With the arrival of Windows 8, various convertible devices have shown up on the market. While they come in various shapes and sizes, they all fundamentally pair the touchscreen operation of a tablet with the physical keyboard of a laptop. Due to Windows 8's touch-optimised interface, convertibles allow for a good mix of casual swiping and getting on with some real work when needs be. Let me give you some pointers on what to look out for if you'd like to get hold of one.
If you're yet to lay eyes on Windows 8 then take a look at our review. In short, it's a drastic change from the Windows you've become so familiar with over the years. The classic desktop and Start menu are gone, replaced instead with big, colourful live tiles. Those tiles and the reliance on gestures as a method of navigation show that Windows 8 has been built with touch interaction at its heart -- using a traditional keyboard and trackpad combination isn't the best way to get around.
The first choice you'll have to make is whether to go with full fat Windows 8 or opt for the lighter RT version. Windows RT runs on the low-powered mobile processors that you'd find in phones and you can't install any normal desktop software alongside it. You'll only be able to get apps from the app store, which at the moment isn't particularly well stocked.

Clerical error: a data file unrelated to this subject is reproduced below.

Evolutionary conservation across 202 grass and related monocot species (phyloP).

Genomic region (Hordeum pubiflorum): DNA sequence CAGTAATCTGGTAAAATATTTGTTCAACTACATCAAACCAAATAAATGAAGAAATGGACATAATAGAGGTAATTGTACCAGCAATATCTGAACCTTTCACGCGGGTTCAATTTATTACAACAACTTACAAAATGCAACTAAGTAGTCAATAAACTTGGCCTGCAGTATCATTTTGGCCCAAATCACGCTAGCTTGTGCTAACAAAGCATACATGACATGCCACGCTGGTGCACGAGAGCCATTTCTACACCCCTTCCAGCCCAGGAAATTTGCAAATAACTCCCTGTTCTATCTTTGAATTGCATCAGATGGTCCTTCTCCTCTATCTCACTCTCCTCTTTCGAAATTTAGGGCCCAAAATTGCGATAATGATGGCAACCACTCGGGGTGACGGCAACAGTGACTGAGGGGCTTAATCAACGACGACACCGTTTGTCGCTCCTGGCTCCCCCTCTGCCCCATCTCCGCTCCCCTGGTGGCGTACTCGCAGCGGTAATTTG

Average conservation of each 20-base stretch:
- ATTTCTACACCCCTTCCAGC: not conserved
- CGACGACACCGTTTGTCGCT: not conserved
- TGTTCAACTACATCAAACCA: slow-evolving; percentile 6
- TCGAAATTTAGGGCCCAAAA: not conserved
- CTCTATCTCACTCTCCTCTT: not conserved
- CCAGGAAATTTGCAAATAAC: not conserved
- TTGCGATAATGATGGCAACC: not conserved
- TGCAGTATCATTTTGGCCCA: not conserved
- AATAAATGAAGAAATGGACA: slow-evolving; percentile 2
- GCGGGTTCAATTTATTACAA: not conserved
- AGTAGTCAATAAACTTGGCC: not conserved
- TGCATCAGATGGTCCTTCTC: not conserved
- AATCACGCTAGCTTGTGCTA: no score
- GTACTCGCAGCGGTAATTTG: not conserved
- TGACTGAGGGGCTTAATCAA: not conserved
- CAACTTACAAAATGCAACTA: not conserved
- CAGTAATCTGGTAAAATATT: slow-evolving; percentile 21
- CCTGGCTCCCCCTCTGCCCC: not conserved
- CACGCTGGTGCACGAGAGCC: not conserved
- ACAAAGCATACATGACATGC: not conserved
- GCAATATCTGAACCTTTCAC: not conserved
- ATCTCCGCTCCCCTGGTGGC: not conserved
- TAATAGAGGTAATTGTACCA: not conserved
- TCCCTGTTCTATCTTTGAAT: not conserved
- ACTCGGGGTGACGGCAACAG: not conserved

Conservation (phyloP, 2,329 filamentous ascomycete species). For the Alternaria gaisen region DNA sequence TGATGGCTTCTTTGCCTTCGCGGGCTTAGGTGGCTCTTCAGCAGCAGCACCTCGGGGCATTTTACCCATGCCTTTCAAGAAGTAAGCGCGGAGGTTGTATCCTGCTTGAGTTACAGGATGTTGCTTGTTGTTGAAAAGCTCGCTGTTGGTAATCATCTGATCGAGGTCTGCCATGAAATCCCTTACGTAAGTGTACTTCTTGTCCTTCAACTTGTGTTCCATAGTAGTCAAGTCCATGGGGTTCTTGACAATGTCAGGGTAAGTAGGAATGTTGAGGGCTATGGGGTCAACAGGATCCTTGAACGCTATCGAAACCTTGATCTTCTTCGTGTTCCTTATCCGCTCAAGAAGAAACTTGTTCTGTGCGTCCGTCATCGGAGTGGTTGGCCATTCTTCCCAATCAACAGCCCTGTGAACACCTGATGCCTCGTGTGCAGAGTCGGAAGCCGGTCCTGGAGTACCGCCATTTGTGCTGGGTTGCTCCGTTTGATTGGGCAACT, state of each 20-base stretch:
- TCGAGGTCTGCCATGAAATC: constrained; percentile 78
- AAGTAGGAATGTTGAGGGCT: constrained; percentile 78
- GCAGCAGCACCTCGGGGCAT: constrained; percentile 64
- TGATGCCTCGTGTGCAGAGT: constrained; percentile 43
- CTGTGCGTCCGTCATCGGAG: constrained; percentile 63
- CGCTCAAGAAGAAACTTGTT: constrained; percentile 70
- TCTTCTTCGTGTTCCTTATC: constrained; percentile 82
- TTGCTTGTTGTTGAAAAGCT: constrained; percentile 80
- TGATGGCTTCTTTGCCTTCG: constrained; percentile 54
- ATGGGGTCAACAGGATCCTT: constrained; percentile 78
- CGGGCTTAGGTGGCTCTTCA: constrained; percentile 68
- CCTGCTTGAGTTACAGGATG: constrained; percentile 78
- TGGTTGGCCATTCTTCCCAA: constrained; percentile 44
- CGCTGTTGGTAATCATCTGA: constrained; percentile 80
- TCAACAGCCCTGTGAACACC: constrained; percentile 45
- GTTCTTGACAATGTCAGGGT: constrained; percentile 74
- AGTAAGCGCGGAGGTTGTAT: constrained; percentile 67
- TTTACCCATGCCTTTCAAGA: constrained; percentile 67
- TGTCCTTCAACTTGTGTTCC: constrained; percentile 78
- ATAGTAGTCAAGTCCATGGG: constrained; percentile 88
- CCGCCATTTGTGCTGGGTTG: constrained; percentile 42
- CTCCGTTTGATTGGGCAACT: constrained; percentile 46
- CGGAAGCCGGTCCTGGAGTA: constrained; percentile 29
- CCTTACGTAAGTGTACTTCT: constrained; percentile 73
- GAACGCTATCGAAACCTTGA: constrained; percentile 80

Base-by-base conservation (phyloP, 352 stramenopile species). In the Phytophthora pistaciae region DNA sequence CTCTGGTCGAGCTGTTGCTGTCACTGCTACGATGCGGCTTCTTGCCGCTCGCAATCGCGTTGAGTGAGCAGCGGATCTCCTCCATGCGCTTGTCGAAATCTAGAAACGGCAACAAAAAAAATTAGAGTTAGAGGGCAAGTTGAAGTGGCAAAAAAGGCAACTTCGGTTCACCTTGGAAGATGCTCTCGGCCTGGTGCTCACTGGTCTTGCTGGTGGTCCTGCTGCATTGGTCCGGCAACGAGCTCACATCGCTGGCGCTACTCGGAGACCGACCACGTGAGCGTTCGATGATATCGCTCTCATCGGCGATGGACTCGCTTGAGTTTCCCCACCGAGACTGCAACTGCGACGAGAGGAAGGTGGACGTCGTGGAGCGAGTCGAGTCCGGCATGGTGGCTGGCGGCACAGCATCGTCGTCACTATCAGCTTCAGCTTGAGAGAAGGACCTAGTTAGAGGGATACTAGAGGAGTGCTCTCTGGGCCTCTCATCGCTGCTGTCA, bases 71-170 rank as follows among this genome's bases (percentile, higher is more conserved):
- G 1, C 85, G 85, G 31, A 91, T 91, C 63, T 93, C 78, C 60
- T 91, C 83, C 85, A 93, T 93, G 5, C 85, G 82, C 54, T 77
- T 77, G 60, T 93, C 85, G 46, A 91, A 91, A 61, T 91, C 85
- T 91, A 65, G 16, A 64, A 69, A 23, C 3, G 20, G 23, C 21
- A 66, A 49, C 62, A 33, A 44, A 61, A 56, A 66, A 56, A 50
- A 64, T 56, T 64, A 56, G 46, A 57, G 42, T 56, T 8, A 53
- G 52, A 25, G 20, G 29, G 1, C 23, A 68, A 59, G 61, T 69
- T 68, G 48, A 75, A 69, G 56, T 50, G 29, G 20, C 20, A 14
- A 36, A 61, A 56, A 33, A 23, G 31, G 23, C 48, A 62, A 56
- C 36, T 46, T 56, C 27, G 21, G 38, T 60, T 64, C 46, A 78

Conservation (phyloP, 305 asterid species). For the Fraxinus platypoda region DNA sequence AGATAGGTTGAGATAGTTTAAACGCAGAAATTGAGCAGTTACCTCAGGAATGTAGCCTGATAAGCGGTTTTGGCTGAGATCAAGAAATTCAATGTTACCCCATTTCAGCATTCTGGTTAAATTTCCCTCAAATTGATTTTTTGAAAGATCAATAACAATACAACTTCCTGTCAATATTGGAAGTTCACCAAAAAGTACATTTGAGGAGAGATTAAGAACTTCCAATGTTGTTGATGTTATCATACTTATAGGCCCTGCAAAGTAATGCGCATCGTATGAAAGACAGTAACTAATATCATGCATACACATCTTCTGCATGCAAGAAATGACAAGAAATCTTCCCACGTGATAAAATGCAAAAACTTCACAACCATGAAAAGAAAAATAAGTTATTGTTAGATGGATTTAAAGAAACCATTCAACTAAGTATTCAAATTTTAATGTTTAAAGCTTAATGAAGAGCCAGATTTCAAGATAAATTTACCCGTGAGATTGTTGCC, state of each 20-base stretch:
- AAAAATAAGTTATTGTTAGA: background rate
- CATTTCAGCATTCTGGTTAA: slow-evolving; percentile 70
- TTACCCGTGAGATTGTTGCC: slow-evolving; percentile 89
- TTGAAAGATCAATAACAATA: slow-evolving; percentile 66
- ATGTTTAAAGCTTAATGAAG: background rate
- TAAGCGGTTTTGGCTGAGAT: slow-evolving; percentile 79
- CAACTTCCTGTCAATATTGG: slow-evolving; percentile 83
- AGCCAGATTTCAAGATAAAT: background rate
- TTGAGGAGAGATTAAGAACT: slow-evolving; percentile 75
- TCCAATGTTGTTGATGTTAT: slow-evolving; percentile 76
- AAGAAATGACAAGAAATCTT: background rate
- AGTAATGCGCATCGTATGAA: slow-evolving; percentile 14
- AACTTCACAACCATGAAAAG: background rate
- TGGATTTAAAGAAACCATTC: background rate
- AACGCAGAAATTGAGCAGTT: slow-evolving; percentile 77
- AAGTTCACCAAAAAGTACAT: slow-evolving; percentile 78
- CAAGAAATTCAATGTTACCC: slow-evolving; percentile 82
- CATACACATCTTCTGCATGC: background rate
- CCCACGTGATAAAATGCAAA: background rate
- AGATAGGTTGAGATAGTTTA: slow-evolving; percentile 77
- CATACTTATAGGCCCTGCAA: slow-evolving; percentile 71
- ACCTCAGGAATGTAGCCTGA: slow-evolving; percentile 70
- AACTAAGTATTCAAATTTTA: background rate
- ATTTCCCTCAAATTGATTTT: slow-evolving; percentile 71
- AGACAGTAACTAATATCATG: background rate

Full fat Windows 8 is the version you'd expect to find on any regular desktop computer -- you can install and run programs such as Adobe Photoshop onto it as well as download apps from the store. Full Windows 8 machines run on the same chips you'd find in normal laptops so you'll get a much bigger serving of power -- at a higher price, of course.
Except for the Microsoft Surface, all models listed below are full Windows 8 machines. The Surface will be available in a Pro version early next year. Lenovo's Yoga will soon be available in an 11-inch RT version.
In terms of design, each manufacturer has its own take on what they think is the best way to turn the devices from tablet to laptop. Dell's XPS 12 employs a screen that flips over inside its frame, Lenovo's Yoga bends completely back on itself and both the Sony Vaio Duo 11 and Toshiba Satellite U920T use a slide-then-lift method.
Microsoft's Surface meanwhile is much more tablet than it is laptop, but you can buy it with a laptop-style keyboard that attaches to the device. Samsung, Dell and Asus all offer similar keyboard docking tablets but are yet to put any physical products in my hands so I can't recommend these just yet.
Take a look through the five devices listed below and see which style would suit you best. Be sure to check out our full reviews of regular laptops too -- you can still get a better performing laptop for less money if you don't want a convertible touchscreen.
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